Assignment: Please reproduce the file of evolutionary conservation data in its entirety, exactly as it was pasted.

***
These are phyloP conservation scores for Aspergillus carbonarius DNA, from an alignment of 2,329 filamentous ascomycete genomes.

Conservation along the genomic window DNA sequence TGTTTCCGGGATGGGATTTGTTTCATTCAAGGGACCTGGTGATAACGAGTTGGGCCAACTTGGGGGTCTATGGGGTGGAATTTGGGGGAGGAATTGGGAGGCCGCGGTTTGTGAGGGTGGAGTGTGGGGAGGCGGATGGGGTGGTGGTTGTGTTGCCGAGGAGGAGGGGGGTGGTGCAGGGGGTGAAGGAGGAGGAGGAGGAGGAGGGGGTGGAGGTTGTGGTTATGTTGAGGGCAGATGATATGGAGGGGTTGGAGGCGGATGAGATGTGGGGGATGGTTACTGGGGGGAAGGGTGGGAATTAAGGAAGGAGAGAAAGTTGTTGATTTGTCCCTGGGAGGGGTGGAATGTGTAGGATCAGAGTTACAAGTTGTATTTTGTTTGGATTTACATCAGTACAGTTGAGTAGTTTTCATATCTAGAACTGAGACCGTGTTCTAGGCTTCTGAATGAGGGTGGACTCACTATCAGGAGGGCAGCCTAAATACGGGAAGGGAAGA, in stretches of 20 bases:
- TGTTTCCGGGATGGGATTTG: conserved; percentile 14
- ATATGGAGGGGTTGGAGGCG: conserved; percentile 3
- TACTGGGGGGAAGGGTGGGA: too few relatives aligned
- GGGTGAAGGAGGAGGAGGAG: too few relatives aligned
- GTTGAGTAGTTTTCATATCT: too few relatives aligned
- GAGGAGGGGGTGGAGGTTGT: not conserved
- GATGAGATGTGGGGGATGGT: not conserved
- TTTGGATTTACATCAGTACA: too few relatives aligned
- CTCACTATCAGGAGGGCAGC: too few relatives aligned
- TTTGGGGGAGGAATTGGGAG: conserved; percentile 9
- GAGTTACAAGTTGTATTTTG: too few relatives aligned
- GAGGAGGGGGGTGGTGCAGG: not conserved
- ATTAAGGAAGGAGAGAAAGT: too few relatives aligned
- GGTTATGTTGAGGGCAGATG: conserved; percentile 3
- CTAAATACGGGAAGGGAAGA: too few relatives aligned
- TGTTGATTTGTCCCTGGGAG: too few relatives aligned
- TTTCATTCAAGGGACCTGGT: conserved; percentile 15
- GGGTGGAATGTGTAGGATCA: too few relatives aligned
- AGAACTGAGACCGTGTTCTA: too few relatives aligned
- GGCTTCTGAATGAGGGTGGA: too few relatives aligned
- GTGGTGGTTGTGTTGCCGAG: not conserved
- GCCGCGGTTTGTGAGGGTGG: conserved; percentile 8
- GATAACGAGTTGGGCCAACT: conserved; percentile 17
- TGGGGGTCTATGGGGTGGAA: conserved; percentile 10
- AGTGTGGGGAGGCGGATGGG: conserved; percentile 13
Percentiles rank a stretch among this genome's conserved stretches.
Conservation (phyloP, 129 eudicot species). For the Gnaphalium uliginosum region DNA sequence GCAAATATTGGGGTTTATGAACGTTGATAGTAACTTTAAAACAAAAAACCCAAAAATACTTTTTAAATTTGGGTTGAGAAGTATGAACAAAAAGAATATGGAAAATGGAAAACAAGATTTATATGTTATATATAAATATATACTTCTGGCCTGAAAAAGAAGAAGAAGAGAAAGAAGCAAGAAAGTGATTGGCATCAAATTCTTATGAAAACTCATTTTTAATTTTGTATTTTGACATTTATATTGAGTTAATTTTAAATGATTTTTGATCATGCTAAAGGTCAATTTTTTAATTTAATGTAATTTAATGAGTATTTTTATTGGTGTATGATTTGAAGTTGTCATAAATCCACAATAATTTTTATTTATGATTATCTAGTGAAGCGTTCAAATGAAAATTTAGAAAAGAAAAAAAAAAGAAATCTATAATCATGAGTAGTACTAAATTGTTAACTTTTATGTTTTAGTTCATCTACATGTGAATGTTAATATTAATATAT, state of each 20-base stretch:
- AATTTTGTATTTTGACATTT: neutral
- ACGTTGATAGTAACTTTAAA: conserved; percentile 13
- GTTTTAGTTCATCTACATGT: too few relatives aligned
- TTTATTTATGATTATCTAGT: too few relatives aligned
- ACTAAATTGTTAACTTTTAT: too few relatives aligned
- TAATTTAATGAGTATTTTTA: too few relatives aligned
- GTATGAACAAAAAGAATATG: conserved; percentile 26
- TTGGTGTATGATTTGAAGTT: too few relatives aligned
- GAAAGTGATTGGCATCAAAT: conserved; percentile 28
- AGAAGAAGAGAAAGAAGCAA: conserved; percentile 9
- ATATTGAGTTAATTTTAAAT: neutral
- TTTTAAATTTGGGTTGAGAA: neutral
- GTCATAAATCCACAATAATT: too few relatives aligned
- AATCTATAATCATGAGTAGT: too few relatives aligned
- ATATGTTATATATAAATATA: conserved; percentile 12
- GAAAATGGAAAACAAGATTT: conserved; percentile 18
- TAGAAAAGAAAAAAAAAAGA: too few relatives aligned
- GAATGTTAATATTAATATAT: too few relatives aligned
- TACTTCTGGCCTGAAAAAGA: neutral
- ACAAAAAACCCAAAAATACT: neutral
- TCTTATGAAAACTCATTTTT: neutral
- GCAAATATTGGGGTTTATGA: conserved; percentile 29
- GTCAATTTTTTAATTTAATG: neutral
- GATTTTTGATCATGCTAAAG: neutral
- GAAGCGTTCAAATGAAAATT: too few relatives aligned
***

These are phyloP conservation scores for Aspergillus carbonarius DNA, from an alignment of 2,329 filamentous ascomycete genomes.

Conservation along the genomic window DNA sequence TGTTTCCGGGATGGGATTTGTTTCATTCAAGGGACCTGGTGATAACGAGTTGGGCCAACTTGGGGGTCTATGGGGTGGAATTTGGGGGAGGAATTGGGAGGCCGCGGTTTGTGAGGGTGGAGTGTGGGGAGGCGGATGGGGTGGTGGTTGTGTTGCCGAGGAGGAGGGGGGTGGTGCAGGGGGTGAAGGAGGAGGAGGAGGAGGAGGGGGTGGAGGTTGTGGTTATGTTGAGGGCAGATGATATGGAGGGGTTGGAGGCGGATGAGATGTGGGGGATGGTTACTGGGGGGAAGGGTGGGAATTAAGGAAGGAGAGAAAGTTGTTGATTTGTCCCTGGGAGGGGTGGAATGTGTAGGATCAGAGTTACAAGTTGTATTTTGTTTGGATTTACATCAGTACAGTTGAGTAGTTTTCATATCTAGAACTGAGACCGTGTTCTAGGCTTCTGAATGAGGGTGGACTCACTATCAGGAGGGCAGCCTAAATACGGGAAGGGAAGA, in stretches of 20 bases:
- TGTTTCCGGGATGGGATTTG: conserved; percentile 14
- ATATGGAGGGGTTGGAGGCG: conserved; percentile 3
- TACTGGGGGGAAGGGTGGGA: too few relatives aligned
- GGGTGAAGGAGGAGGAGGAG: too few relatives aligned
- GTTGAGTAGTTTTCATATCT: too few relatives aligned
- GAGGAGGGGGTGGAGGTTGT: not conserved
- GATGAGATGTGGGGGATGGT: not conserved
- TTTGGATTTACATCAGTACA: too few relatives aligned
- CTCACTATCAGGAGGGCAGC: too few relatives aligned
- TTTGGGGGAGGAATTGGGAG: conserved; percentile 9
- GAGTTACAAGTTGTATTTTG: too few relatives aligned
- GAGGAGGGGGGTGGTGCAGG: not conserved
- ATTAAGGAAGGAGAGAAAGT: too few relatives aligned
- GGTTATGTTGAGGGCAGATG: conserved; percentile 3
- CTAAATACGGGAAGGGAAGA: too few relatives aligned
- TGTTGATTTGTCCCTGGGAG: too few relatives aligned
- TTTCATTCAAGGGACCTGGT: conserved; percentile 15
- GGGTGGAATGTGTAGGATCA: too few relatives aligned
- AGAACTGAGACCGTGTTCTA: too few relatives aligned
- GGCTTCTGAATGAGGGTGGA: too few relatives aligned
- GTGGTGGTTGTGTTGCCGAG: not conserved
- GCCGCGGTTTGTGAGGGTGG: conserved; percentile 8
- GATAACGAGTTGGGCCAACT: conserved; percentile 17
- TGGGGGTCTATGGGGTGGAA: conserved; percentile 10
- AGTGTGGGGAGGCGGATGGG: conserved; percentile 13
Percentiles rank a stretch among this genome's conserved stretches.
Conservation (phyloP, 129 eudicot species). For the Gnaphalium uliginosum region DNA sequence GCAAATATTGGGGTTTATGAACGTTGATAGTAACTTTAAAACAAAAAACCCAAAAATACTTTTTAAATTTGGGTTGAGAAGTATGAACAAAAAGAATATGGAAAATGGAAAACAAGATTTATATGTTATATATAAATATATACTTCTGGCCTGAAAAAGAAGAAGAAGAGAAAGAAGCAAGAAAGTGATTGGCATCAAATTCTTATGAAAACTCATTTTTAATTTTGTATTTTGACATTTATATTGAGTTAATTTTAAATGATTTTTGATCATGCTAAAGGTCAATTTTTTAATTTAATGTAATTTAATGAGTATTTTTATTGGTGTATGATTTGAAGTTGTCATAAATCCACAATAATTTTTATTTATGATTATCTAGTGAAGCGTTCAAATGAAAATTTAGAAAAGAAAAAAAAAAGAAATCTATAATCATGAGTAGTACTAAATTGTTAACTTTTATGTTTTAGTTCATCTACATGTGAATGTTAATATTAATATAT, state of each 20-base stretch:
- AATTTTGTATTTTGACATTT: neutral
- ACGTTGATAGTAACTTTAAA: conserved; percentile 13
- GTTTTAGTTCATCTACATGT: too few relatives aligned
- TTTATTTATGATTATCTAGT: too few relatives aligned
- ACTAAATTGTTAACTTTTAT: too few relatives aligned
- TAATTTAATGAGTATTTTTA: too few relatives aligned
- GTATGAACAAAAAGAATATG: conserved; percentile 26
- TTGGTGTATGATTTGAAGTT: too few relatives aligned
- GAAAGTGATTGGCATCAAAT: conserved; percentile 28
- AGAAGAAGAGAAAGAAGCAA: conserved; percentile 9
- ATATTGAGTTAATTTTAAAT: neutral
- TTTTAAATTTGGGTTGAGAA: neutral
- GTCATAAATCCACAATAATT: too few relatives aligned
- AATCTATAATCATGAGTAGT: too few relatives aligned
- ATATGTTATATATAAATATA: conserved; percentile 12
- GAAAATGGAAAACAAGATTT: conserved; percentile 18
- TAGAAAAGAAAAAAAAAAGA: too few relatives aligned
- GAATGTTAATATTAATATAT: too few relatives aligned
- TACTTCTGGCCTGAAAAAGA: neutral
- ACAAAAAACCCAAAAATACT: neutral
- TCTTATGAAAACTCATTTTT: neutral
- GCAAATATTGGGGTTTATGA: conserved; percentile 29
- GTCAATTTTTTAATTTAATG: neutral
- GATTTTTGATCATGCTAAAG: neutral
- GAAGCGTTCAAATGAAAATT: too few relatives aligned